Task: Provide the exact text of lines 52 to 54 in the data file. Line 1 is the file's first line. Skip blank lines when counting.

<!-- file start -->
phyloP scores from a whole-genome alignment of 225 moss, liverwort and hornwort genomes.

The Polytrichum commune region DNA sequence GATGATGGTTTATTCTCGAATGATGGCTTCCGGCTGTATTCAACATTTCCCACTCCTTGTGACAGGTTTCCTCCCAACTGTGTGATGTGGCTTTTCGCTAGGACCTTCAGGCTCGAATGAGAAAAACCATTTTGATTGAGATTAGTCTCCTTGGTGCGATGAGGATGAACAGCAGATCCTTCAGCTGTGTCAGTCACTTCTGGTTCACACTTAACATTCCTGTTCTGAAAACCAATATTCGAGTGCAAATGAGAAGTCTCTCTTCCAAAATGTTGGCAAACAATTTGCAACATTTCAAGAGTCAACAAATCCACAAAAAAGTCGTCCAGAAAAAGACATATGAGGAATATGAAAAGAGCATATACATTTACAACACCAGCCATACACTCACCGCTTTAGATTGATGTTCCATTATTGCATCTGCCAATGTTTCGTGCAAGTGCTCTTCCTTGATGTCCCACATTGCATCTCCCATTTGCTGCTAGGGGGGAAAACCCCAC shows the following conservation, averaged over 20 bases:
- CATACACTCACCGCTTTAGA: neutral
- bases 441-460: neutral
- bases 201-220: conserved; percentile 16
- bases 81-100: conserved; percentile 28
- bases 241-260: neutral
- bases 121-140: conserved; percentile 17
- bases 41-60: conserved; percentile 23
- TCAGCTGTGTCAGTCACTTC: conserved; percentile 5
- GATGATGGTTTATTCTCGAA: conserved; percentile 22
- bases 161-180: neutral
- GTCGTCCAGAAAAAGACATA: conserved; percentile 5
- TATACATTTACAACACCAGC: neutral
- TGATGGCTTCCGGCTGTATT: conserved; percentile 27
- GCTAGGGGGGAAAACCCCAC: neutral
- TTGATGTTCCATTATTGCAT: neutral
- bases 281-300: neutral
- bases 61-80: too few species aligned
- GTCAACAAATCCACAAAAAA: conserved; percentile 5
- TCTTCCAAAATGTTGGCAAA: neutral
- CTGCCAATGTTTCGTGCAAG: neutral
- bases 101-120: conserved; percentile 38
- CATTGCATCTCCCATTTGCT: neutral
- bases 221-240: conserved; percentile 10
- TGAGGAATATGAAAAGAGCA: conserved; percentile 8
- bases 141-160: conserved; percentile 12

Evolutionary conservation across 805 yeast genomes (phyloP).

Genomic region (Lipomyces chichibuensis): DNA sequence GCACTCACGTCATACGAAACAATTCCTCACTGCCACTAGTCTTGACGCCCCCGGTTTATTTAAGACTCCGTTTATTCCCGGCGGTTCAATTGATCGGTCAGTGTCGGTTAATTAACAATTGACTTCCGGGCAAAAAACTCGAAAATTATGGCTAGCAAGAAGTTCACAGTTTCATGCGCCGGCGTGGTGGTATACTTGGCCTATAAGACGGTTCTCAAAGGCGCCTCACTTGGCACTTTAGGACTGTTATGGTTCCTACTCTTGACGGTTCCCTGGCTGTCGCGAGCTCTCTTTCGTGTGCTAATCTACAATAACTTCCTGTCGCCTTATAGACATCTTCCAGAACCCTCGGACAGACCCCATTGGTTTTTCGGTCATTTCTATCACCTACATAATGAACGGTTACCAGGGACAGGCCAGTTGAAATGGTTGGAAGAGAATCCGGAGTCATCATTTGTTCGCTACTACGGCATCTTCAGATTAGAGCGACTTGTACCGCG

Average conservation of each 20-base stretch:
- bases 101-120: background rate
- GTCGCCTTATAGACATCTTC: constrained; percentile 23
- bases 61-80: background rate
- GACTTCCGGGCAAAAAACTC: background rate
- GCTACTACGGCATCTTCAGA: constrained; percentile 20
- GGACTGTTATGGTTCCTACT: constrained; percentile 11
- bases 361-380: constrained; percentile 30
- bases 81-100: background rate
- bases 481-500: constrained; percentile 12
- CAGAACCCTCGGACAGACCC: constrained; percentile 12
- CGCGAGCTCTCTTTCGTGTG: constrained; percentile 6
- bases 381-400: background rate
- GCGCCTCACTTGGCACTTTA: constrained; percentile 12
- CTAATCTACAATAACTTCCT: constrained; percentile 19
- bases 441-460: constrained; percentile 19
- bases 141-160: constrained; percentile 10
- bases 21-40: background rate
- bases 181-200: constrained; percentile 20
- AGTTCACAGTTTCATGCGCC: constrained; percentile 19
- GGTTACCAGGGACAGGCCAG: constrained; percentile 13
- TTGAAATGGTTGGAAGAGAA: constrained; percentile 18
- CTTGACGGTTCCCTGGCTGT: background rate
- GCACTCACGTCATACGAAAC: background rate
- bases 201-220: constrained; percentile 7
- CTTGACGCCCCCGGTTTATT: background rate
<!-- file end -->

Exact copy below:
- CTTGACGGTTCCCTGGCTGT: background rate
- GCACTCACGTCATACGAAAC: background rate
- bases 201-220: constrained; percentile 7